Metro

At Urban College, Walsh reflects on his struggles

Mayor Martin J. Walsh delivered the commencement address at the Urban College of Boston.

Pat Greenhouse/Globe Staff

Mayor Martin J. Walsh delivered the commencement address at the Urban College of Boston.

Mayor Martin J. Walsh reflected on his personal struggles Sunday during a commencement speech to the Urban College of Boston, telling graduates “you have to keep going.”

“I wasn’t focused in school,” Walsh told 163 students receiving associate of arts degrees or certificates of achievement. “I had dreams and hopes but outside of school I had no direction and I was doing things that I probably shouldn’t have been doing.

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“Then, on April 25, 1995, I went into detox,” he said. “I didn’t know where my life was going, I had no education, no degree. But I realized that detox wasn’t the end of my life, it was just the beginning.”

The mayor went on to describe his recovery and newfound sobriety and how he became a state representative from Dorchester about 18 months later. Walsh described his drive to return to school after realizing how important education was to his career.

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“I know the struggles and, if you’re anything like me, you’ve quit school about 50 times in your head,” Walsh said. “It’s hard and there are demands but you have to keep going.”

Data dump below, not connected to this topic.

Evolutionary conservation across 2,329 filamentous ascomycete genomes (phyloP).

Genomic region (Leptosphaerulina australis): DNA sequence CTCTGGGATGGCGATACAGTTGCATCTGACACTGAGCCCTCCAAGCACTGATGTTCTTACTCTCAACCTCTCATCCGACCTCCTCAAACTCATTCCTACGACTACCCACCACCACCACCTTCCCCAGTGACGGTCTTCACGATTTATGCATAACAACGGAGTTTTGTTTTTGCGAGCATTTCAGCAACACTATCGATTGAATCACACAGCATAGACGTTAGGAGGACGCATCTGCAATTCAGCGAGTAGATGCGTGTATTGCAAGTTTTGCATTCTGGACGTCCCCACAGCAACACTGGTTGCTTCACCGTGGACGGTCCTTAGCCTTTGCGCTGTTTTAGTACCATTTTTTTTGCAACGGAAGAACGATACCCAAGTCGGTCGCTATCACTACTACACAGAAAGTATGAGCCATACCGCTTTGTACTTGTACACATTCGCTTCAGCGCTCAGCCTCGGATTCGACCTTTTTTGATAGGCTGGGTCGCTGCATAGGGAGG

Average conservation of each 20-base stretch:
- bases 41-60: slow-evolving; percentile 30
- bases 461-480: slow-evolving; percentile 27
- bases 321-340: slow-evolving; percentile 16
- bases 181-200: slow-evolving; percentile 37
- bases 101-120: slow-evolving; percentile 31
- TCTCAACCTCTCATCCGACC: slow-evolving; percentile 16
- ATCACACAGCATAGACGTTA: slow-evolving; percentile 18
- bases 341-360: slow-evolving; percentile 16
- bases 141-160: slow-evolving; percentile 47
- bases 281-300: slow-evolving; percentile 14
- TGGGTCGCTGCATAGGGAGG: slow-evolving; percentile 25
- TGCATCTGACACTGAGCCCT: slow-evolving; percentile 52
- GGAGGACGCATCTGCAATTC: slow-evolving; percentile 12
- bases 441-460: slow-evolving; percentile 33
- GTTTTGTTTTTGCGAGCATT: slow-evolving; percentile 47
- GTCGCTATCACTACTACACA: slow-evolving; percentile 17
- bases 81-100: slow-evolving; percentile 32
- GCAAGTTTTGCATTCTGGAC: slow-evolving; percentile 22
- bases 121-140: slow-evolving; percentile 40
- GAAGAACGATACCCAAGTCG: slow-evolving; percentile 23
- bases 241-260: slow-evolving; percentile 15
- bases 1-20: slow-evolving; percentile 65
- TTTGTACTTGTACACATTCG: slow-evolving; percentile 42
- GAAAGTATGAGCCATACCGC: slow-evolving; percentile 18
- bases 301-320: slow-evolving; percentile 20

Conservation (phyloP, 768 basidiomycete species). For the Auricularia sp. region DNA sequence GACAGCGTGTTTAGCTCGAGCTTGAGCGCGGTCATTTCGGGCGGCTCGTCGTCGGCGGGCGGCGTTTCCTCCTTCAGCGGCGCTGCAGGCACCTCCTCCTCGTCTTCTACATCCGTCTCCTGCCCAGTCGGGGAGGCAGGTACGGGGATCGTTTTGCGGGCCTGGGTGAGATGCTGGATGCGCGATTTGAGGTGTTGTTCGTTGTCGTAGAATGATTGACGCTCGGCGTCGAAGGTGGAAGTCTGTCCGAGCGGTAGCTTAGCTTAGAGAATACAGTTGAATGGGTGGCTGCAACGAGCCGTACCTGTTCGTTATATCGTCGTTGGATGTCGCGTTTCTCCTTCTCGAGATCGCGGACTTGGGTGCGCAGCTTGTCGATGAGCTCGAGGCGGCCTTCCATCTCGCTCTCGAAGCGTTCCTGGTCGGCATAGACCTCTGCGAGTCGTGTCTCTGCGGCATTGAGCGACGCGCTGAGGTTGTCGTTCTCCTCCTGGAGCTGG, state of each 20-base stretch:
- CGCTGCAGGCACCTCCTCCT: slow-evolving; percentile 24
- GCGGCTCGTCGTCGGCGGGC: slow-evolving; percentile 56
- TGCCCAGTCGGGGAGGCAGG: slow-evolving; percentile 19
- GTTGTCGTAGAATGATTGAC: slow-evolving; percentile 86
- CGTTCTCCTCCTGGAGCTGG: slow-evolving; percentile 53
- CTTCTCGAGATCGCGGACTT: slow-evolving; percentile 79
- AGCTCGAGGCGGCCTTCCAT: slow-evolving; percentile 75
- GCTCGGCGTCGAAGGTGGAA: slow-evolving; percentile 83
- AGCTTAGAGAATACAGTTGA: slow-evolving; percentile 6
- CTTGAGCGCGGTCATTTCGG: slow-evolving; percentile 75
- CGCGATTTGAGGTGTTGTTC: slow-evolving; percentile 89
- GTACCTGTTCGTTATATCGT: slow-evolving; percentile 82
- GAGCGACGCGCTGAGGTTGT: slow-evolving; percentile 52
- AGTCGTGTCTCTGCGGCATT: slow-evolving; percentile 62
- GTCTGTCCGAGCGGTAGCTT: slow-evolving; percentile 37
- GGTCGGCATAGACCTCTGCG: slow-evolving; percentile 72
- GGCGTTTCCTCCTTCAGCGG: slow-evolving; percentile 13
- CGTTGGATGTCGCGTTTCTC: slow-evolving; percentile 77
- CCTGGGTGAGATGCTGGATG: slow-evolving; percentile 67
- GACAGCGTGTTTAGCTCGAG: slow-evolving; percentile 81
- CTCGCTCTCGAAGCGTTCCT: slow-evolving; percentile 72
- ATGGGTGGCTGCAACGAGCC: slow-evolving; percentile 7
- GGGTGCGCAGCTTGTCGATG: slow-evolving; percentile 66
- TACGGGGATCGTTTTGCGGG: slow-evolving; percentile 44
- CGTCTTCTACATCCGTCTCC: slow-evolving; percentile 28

The Urban College of Boston is a two-year private higher education institution located in the Theater District. At least 60 percent of its students speak English as a second language, more than 90 percent work full time in addition to their studies, and the average age of the student body is 39.

After leading a procession to the Cutler Majestic Theater to mark the college’s 20th graduation ceremony, Walsh, dressed in a black robe with a blue, yellow, and maroon hood, sat on stage next to college president Michael Taylor. The mayor walked to the podium to a standing ovation and stood under a light blue banner reading “Urban College of Boston: Inspiring Learning, Transforming Lives.”

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One of the graduates, Diamond McMillion, 30, received her certificate in human services administration. She said she has one more semester to go before she gets her associate’s degree.

“I think Mayor Walsh was a very appropriate speaker,” she said. “His past resembles a lot of students who attend this school and his status now shows us that this isn’t the end. There is hope.”

Walsh ended his speech with uplifting words for the graduates and their families.

“Continue to dream and believe in yourself,” he said. “You should keep looking forward. Everyone gets a chance and that means you. Building a future not only helps you but helps everyone around you.”

Danielle Herrera can be reached at danielle.herrera@globe.com.
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